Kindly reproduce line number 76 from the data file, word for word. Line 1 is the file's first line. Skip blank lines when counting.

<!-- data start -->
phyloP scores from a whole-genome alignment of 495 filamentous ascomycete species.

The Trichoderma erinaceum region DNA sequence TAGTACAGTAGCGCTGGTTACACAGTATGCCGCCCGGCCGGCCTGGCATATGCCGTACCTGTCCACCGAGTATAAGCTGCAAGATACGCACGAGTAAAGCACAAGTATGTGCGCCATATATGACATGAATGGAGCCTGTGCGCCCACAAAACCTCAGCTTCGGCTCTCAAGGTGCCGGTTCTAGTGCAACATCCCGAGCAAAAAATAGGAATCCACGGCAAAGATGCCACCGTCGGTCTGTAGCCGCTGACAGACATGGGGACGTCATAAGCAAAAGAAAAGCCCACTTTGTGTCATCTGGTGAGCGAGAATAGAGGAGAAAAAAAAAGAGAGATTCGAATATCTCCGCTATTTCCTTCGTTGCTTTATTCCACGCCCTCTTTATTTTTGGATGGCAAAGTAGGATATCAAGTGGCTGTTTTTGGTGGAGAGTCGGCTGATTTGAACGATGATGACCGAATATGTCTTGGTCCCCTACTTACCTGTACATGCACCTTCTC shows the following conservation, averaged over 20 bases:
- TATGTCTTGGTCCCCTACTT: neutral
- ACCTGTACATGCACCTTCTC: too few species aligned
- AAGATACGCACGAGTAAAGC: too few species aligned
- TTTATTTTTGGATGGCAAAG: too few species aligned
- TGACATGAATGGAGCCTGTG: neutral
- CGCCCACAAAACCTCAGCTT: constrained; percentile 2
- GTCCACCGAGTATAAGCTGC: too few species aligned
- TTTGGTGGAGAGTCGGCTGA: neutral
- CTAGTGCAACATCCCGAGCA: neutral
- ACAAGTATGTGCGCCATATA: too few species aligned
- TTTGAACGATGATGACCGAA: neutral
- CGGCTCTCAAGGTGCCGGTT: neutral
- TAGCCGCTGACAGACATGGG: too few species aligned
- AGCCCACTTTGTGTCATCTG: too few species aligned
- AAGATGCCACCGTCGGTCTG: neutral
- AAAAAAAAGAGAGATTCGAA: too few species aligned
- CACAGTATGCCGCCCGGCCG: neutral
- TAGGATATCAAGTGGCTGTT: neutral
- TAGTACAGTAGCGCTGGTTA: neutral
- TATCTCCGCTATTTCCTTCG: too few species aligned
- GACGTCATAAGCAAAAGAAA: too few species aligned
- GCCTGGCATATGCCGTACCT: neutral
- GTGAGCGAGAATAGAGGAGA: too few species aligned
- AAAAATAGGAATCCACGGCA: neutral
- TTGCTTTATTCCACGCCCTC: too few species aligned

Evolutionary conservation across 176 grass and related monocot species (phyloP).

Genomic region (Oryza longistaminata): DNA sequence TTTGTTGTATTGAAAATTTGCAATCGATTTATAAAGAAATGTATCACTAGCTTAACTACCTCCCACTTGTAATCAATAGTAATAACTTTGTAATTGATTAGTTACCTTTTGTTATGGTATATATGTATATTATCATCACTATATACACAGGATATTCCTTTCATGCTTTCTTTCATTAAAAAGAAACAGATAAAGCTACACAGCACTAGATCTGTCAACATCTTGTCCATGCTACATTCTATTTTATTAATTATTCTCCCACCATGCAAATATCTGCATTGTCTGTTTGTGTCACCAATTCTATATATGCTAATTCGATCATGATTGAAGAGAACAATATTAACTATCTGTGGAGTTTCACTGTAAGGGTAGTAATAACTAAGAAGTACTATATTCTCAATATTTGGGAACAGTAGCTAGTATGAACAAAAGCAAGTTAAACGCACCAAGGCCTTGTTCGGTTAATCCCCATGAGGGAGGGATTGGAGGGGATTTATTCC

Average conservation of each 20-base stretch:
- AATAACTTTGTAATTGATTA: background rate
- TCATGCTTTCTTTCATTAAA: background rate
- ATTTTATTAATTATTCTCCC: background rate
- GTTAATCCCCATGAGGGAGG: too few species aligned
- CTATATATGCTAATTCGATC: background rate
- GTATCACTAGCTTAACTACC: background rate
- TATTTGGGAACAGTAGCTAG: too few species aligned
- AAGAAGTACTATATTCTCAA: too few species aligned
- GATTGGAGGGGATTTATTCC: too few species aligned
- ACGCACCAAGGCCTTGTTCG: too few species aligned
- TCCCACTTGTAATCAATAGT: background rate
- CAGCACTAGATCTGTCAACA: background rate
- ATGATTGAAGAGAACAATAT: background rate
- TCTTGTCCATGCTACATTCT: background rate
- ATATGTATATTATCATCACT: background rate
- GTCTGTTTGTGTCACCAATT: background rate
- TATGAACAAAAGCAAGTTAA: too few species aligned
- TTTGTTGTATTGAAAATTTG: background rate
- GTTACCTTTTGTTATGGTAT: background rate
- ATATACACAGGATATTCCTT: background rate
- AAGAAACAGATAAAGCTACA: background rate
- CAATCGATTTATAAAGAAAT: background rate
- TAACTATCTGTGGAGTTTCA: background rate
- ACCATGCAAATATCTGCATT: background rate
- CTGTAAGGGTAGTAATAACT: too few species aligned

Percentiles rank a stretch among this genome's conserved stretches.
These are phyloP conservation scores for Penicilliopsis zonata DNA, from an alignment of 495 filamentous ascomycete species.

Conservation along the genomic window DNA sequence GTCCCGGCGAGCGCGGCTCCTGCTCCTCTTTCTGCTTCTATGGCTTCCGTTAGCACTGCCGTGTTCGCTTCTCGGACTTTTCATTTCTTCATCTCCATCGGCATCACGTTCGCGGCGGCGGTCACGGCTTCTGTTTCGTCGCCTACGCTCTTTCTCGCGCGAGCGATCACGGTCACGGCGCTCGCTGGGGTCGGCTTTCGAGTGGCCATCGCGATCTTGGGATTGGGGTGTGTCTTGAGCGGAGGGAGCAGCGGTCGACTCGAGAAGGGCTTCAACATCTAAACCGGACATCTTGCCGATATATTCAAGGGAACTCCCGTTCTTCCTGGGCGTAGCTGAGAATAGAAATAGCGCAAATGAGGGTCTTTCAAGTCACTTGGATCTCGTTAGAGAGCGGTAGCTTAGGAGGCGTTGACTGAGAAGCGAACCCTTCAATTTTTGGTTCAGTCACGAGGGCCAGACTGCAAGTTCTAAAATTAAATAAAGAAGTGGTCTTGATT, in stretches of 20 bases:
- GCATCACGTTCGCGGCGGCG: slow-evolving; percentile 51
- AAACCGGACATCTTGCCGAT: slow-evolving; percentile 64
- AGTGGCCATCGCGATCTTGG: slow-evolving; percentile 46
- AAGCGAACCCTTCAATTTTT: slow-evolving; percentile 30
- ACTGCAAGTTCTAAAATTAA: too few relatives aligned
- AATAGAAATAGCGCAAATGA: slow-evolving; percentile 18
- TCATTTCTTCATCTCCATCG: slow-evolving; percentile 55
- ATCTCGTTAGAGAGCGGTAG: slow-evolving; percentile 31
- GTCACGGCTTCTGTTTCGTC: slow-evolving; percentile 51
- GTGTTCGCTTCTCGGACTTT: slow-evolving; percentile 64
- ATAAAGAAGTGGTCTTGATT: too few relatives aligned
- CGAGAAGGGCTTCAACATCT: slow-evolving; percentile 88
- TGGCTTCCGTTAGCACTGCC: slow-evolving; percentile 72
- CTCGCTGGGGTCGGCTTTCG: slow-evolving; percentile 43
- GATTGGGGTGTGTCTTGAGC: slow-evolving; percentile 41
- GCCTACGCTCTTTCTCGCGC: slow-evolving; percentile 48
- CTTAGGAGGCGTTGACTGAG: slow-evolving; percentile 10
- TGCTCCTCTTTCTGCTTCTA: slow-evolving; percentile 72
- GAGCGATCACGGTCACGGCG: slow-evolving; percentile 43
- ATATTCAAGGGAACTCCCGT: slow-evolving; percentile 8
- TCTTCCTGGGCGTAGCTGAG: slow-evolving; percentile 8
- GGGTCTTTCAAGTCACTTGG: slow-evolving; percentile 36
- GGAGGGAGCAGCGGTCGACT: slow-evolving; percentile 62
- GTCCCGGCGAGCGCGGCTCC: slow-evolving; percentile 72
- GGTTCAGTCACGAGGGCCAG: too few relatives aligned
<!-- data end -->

- TGCTCCTCTTTCTGCTTCTA: slow-evolving; percentile 72